Natural ways to keep roses radiant this season
Pests can cause a great deal of damage to roses, especially considering many varieties have a reputation for being tenderly delicate. While some types of roses are hardier against disease, no rose alive can fight off an aphid infestation or fight foraging deer without some help from the gardener. However, growing awareness of the environmental impact of some common pesticides may have many rose gardeners looking for more natural ways to protect their blooms this season.
Brand-name neonicotinoid pesticides, commonly used to keep pests off plants, are being banned in states across the country, including Maryland, Connecticut and Minnesota. North Carolina is currently considering a similar ban. This class of insecticides is believed to contribute to the devastation and decline of honeybee populations across the country. As more states prohibit the use of neonicotinoid pesticides, and some garden retailers remove neonics from store shelves, many gardeners may have to start looking for alternative, more environmentally friendly solutions to protect their prized roses.
Fortunately, rose aficionados have several natural ways to defend their gardens from pests. These measures can help protect rose gardens and the environment:
1. Choosing a good location for your roses is the first step. If youll be planting new rose bushes this season, look for a location that will help the roses thrive. The healthier the plant, the hardier it will be in resisting disease and pests. Roses should get six to eight hours of sun per day, and need at least three feet of space on all sides to flourish. Be sure to properly prepare the soil, mulch around the base of the plant, and regularly fertilize and water.
2. Next, keep a careful eye on your roses. Regularly inspect blooms, branches, stems, undersides of leaves and vines for signs of insect infestation, including the presence of eggs, grubs and adult insects. Watch for evidence of deer damage too; such as ragged bites a foot or more above the ground.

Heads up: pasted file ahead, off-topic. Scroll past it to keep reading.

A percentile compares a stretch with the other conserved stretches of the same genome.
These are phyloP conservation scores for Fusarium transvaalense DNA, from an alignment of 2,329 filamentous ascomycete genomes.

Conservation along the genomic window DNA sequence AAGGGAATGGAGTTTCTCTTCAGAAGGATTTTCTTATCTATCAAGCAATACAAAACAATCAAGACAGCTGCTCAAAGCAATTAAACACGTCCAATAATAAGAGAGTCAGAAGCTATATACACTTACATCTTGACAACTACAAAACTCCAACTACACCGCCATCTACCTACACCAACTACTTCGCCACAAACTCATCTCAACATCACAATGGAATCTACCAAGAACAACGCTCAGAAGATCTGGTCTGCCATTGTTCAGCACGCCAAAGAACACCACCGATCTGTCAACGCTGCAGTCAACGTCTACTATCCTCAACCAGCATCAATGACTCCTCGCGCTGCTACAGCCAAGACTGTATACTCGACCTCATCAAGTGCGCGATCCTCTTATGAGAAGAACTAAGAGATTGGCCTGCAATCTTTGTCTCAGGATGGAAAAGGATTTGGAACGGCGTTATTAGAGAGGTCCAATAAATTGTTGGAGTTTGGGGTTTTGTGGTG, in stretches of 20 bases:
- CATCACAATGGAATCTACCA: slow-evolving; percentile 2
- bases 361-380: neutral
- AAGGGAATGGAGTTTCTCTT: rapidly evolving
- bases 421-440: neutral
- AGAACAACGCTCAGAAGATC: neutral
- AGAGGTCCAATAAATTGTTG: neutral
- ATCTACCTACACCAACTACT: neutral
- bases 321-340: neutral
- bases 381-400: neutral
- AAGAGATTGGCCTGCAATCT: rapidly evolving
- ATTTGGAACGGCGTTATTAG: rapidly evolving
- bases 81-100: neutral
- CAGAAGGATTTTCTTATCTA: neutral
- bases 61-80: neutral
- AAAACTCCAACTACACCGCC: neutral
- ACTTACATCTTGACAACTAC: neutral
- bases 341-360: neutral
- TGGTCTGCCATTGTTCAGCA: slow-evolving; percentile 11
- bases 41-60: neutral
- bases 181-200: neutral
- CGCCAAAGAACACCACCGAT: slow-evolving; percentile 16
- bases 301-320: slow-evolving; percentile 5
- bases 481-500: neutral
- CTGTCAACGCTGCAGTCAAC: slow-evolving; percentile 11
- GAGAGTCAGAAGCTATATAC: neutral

3. Keep pests and deer away with a natural, environmentally friendly, dual purpose repellent like Bobbex Rose Deer and Insect Repellent. The easy-to-apply, ready-to-use foliar spray discourages deer foraging through taste and smell aversion, while simultaneously repelling insects such as aphids, mites, Japanese beetles, leafhoppers, greenflies and sawflies. The product is compatible with nature, not classified as an insecticide and is harmless to all wildlife, pets, birds and people.
Bobbex Rose also provides needed moisture retention for the plant and can reduce the severity of black spot and powdery mildew, common problems for rose gardeners. Continued use will disrupt browsing habits of deer while protecting against an assault of insects in any weather. The product is actually good for plants since it contains elements high in nitrogen and phosphorus; it dries clear and wont burn plants. Bobbex Rose will not wash off in rain, or irrigation. Visit www.bobbex.com to learn more.
4. Use nature to defend your roses; hang bird feeders to attract backyard birds that regularly dine on insects harmful to roses. You can also purchase lady bugs, which eat aphids, to release in your rose garden. Just be sure to research the best time and conditions for releasing lady bugs, or they will fly away before making any impact.
The fragrance and colors of roses are among the most delightful indulgences of the warm weather season. With a bit of attention, planning and effective natural assistance, its possible, even easy, to keep your roses radiantly resplendent while naturally protecting them and the environment.
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The content is developed from sources believed to be providing accurate information. The information in this material is not intended as tax or legal advice. It may not be used for the purpose of avoiding any federal tax penalties. Please consult legal or tax professionals for specific information regarding your individual situation. This material was developed and produced by radical promoting and their editorial staff based on the original articles written by jeff cutter in the falmouth enterprise. This article has been rewritten for Rick Durkeeand the readers of Rick's Weekly. The opinions expressed and material provided are for general information, and should not be considered a solicitation for the purchase or sale of any security.